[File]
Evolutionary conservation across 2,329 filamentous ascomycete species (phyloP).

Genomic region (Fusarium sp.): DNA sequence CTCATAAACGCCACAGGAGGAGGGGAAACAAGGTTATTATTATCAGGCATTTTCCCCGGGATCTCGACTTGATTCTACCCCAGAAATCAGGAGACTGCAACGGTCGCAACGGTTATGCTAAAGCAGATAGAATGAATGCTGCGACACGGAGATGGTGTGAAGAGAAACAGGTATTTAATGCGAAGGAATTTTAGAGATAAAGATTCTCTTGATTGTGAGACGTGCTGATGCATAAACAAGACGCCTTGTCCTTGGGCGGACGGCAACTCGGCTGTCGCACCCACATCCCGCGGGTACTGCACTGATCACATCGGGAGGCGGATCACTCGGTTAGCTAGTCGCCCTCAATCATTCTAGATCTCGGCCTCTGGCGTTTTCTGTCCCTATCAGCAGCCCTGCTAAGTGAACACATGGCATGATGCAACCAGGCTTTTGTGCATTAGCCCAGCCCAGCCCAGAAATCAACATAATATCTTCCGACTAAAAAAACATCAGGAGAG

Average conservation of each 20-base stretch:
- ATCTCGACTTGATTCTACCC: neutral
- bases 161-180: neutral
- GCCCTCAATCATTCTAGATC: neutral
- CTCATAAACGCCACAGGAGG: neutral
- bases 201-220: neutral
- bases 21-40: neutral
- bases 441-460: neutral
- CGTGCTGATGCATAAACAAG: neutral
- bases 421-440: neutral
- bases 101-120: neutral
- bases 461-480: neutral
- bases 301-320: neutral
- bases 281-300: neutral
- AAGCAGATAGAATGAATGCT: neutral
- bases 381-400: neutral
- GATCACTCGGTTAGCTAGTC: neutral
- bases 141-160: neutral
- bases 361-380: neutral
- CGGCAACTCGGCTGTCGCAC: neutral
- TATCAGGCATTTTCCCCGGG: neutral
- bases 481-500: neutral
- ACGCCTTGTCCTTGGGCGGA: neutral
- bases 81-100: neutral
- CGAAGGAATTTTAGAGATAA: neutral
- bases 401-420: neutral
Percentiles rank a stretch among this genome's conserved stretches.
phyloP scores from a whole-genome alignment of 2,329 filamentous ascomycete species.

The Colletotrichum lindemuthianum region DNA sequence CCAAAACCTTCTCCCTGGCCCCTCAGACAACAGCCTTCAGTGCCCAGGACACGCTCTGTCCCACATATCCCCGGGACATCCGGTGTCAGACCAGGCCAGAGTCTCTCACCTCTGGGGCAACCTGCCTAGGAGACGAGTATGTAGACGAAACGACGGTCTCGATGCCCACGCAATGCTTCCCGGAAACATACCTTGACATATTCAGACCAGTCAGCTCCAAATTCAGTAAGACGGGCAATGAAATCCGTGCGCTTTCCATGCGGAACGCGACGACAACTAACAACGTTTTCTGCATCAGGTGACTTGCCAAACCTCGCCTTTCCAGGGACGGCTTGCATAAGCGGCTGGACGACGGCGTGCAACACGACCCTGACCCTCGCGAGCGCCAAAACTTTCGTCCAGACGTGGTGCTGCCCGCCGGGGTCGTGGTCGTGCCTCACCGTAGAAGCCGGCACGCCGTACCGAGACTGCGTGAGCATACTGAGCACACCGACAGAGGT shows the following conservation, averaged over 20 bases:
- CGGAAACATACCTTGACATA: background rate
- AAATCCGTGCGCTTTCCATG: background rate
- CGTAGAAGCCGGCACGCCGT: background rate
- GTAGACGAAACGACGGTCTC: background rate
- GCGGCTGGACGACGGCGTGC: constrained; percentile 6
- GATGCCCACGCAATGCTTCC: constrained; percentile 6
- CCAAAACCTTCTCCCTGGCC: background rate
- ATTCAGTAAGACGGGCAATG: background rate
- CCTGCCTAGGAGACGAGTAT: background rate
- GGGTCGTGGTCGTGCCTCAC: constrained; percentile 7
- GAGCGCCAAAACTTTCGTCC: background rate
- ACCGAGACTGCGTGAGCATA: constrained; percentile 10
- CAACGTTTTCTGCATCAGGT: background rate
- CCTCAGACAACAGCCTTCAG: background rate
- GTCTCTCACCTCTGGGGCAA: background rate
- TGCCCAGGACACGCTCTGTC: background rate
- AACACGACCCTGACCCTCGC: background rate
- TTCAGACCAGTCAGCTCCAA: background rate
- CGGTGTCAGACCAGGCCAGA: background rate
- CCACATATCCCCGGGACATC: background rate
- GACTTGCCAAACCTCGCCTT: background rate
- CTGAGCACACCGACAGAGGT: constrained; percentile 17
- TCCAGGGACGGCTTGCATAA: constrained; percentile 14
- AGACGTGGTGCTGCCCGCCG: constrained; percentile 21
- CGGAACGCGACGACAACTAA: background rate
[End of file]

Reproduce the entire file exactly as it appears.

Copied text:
Evolutionary conservation across 2,329 filamentous ascomycete species (phyloP).

Genomic region (Fusarium sp.): DNA sequence CTCATAAACGCCACAGGAGGAGGGGAAACAAGGTTATTATTATCAGGCATTTTCCCCGGGATCTCGACTTGATTCTACCCCAGAAATCAGGAGACTGCAACGGTCGCAACGGTTATGCTAAAGCAGATAGAATGAATGCTGCGACACGGAGATGGTGTGAAGAGAAACAGGTATTTAATGCGAAGGAATTTTAGAGATAAAGATTCTCTTGATTGTGAGACGTGCTGATGCATAAACAAGACGCCTTGTCCTTGGGCGGACGGCAACTCGGCTGTCGCACCCACATCCCGCGGGTACTGCACTGATCACATCGGGAGGCGGATCACTCGGTTAGCTAGTCGCCCTCAATCATTCTAGATCTCGGCCTCTGGCGTTTTCTGTCCCTATCAGCAGCCCTGCTAAGTGAACACATGGCATGATGCAACCAGGCTTTTGTGCATTAGCCCAGCCCAGCCCAGAAATCAACATAATATCTTCCGACTAAAAAAACATCAGGAGAG

Average conservation of each 20-base stretch:
- ATCTCGACTTGATTCTACCC: neutral
- bases 161-180: neutral
- GCCCTCAATCATTCTAGATC: neutral
- CTCATAAACGCCACAGGAGG: neutral
- bases 201-220: neutral
- bases 21-40: neutral
- bases 441-460: neutral
- CGTGCTGATGCATAAACAAG: neutral
- bases 421-440: neutral
- bases 101-120: neutral
- bases 461-480: neutral
- bases 301-320: neutral
- bases 281-300: neutral
- AAGCAGATAGAATGAATGCT: neutral
- bases 381-400: neutral
- GATCACTCGGTTAGCTAGTC: neutral
- bases 141-160: neutral
- bases 361-380: neutral
- CGGCAACTCGGCTGTCGCAC: neutral
- TATCAGGCATTTTCCCCGGG: neutral
- bases 481-500: neutral
- ACGCCTTGTCCTTGGGCGGA: neutral
- bases 81-100: neutral
- CGAAGGAATTTTAGAGATAA: neutral
- bases 401-420: neutral
Percentiles rank a stretch among this genome's conserved stretches.
phyloP scores from a whole-genome alignment of 2,329 filamentous ascomycete species.

The Colletotrichum lindemuthianum region DNA sequence CCAAAACCTTCTCCCTGGCCCCTCAGACAACAGCCTTCAGTGCCCAGGACACGCTCTGTCCCACATATCCCCGGGACATCCGGTGTCAGACCAGGCCAGAGTCTCTCACCTCTGGGGCAACCTGCCTAGGAGACGAGTATGTAGACGAAACGACGGTCTCGATGCCCACGCAATGCTTCCCGGAAACATACCTTGACATATTCAGACCAGTCAGCTCCAAATTCAGTAAGACGGGCAATGAAATCCGTGCGCTTTCCATGCGGAACGCGACGACAACTAACAACGTTTTCTGCATCAGGTGACTTGCCAAACCTCGCCTTTCCAGGGACGGCTTGCATAAGCGGCTGGACGACGGCGTGCAACACGACCCTGACCCTCGCGAGCGCCAAAACTTTCGTCCAGACGTGGTGCTGCCCGCCGGGGTCGTGGTCGTGCCTCACCGTAGAAGCCGGCACGCCGTACCGAGACTGCGTGAGCATACTGAGCACACCGACAGAGGT shows the following conservation, averaged over 20 bases:
- CGGAAACATACCTTGACATA: background rate
- AAATCCGTGCGCTTTCCATG: background rate
- CGTAGAAGCCGGCACGCCGT: background rate
- GTAGACGAAACGACGGTCTC: background rate
- GCGGCTGGACGACGGCGTGC: constrained; percentile 6
- GATGCCCACGCAATGCTTCC: constrained; percentile 6
- CCAAAACCTTCTCCCTGGCC: background rate
- ATTCAGTAAGACGGGCAATG: background rate
- CCTGCCTAGGAGACGAGTAT: background rate
- GGGTCGTGGTCGTGCCTCAC: constrained; percentile 7
- GAGCGCCAAAACTTTCGTCC: background rate
- ACCGAGACTGCGTGAGCATA: constrained; percentile 10
- CAACGTTTTCTGCATCAGGT: background rate
- CCTCAGACAACAGCCTTCAG: background rate
- GTCTCTCACCTCTGGGGCAA: background rate
- TGCCCAGGACACGCTCTGTC: background rate
- AACACGACCCTGACCCTCGC: background rate
- TTCAGACCAGTCAGCTCCAA: background rate
- CGGTGTCAGACCAGGCCAGA: background rate
- CCACATATCCCCGGGACATC: background rate
- GACTTGCCAAACCTCGCCTT: background rate
- CTGAGCACACCGACAGAGGT: constrained; percentile 17
- TCCAGGGACGGCTTGCATAA: constrained; percentile 14
- AGACGTGGTGCTGCCCGCCG: constrained; percentile 21
- CGGAACGCGACGACAACTAA: background rate